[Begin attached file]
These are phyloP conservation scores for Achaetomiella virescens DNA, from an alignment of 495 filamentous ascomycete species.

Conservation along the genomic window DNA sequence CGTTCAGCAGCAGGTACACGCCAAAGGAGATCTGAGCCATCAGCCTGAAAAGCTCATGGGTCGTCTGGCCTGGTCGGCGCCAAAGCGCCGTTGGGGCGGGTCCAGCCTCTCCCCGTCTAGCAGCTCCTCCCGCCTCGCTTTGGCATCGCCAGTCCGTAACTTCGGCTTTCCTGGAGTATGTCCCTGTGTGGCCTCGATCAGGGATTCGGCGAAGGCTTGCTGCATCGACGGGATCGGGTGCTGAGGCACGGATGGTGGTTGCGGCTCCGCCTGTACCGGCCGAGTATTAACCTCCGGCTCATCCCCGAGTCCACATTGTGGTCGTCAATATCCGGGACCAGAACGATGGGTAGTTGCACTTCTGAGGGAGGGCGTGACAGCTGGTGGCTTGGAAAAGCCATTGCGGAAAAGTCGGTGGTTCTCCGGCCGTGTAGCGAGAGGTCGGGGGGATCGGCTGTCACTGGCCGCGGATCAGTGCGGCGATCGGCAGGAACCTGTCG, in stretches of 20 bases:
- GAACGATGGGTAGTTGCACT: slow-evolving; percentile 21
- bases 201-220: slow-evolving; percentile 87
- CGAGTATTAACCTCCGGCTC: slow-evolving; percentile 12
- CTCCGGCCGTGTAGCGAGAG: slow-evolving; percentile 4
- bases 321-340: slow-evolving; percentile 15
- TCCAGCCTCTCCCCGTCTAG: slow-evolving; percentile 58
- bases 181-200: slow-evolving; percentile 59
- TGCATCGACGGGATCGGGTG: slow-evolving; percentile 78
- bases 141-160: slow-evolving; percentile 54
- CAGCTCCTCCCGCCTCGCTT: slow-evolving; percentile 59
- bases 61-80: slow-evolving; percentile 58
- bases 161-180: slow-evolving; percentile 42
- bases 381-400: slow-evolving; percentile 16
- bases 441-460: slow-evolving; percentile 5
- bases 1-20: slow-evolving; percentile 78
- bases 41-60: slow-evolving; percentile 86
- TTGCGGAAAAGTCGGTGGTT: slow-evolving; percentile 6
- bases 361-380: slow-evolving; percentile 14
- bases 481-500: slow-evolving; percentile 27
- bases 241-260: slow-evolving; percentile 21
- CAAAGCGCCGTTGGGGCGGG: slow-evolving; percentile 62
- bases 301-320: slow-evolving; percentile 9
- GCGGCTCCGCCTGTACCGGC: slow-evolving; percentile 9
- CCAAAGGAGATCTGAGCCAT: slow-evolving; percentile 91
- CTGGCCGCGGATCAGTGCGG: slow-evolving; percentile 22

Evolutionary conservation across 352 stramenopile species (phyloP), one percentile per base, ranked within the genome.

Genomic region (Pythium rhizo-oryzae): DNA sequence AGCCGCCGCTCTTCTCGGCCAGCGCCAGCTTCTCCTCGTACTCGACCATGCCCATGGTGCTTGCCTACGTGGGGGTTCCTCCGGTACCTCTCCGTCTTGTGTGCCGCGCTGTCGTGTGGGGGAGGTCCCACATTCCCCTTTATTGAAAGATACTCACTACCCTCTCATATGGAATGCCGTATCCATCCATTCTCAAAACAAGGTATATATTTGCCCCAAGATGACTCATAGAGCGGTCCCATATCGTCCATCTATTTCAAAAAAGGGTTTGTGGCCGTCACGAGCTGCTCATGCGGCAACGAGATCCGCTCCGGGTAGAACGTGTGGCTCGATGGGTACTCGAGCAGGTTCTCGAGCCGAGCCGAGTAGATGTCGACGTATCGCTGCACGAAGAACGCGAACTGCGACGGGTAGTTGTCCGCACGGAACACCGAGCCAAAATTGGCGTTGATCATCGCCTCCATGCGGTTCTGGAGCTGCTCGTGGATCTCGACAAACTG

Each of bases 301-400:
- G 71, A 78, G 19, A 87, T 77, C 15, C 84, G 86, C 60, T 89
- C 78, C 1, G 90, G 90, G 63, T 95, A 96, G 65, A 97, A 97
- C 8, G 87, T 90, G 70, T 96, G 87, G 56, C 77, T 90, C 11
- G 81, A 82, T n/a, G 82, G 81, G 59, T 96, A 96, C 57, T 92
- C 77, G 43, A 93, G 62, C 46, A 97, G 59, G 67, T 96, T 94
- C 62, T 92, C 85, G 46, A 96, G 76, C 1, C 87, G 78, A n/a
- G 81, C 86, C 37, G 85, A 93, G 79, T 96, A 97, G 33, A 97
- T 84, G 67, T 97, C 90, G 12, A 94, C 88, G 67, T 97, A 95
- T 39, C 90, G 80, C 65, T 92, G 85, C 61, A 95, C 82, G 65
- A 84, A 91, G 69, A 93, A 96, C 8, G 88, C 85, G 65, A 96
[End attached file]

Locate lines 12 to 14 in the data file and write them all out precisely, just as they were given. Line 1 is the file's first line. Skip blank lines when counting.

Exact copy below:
- CAGCTCCTCCCGCCTCGCTT: slow-evolving; percentile 59
- bases 61-80: slow-evolving; percentile 58
- bases 161-180: slow-evolving; percentile 42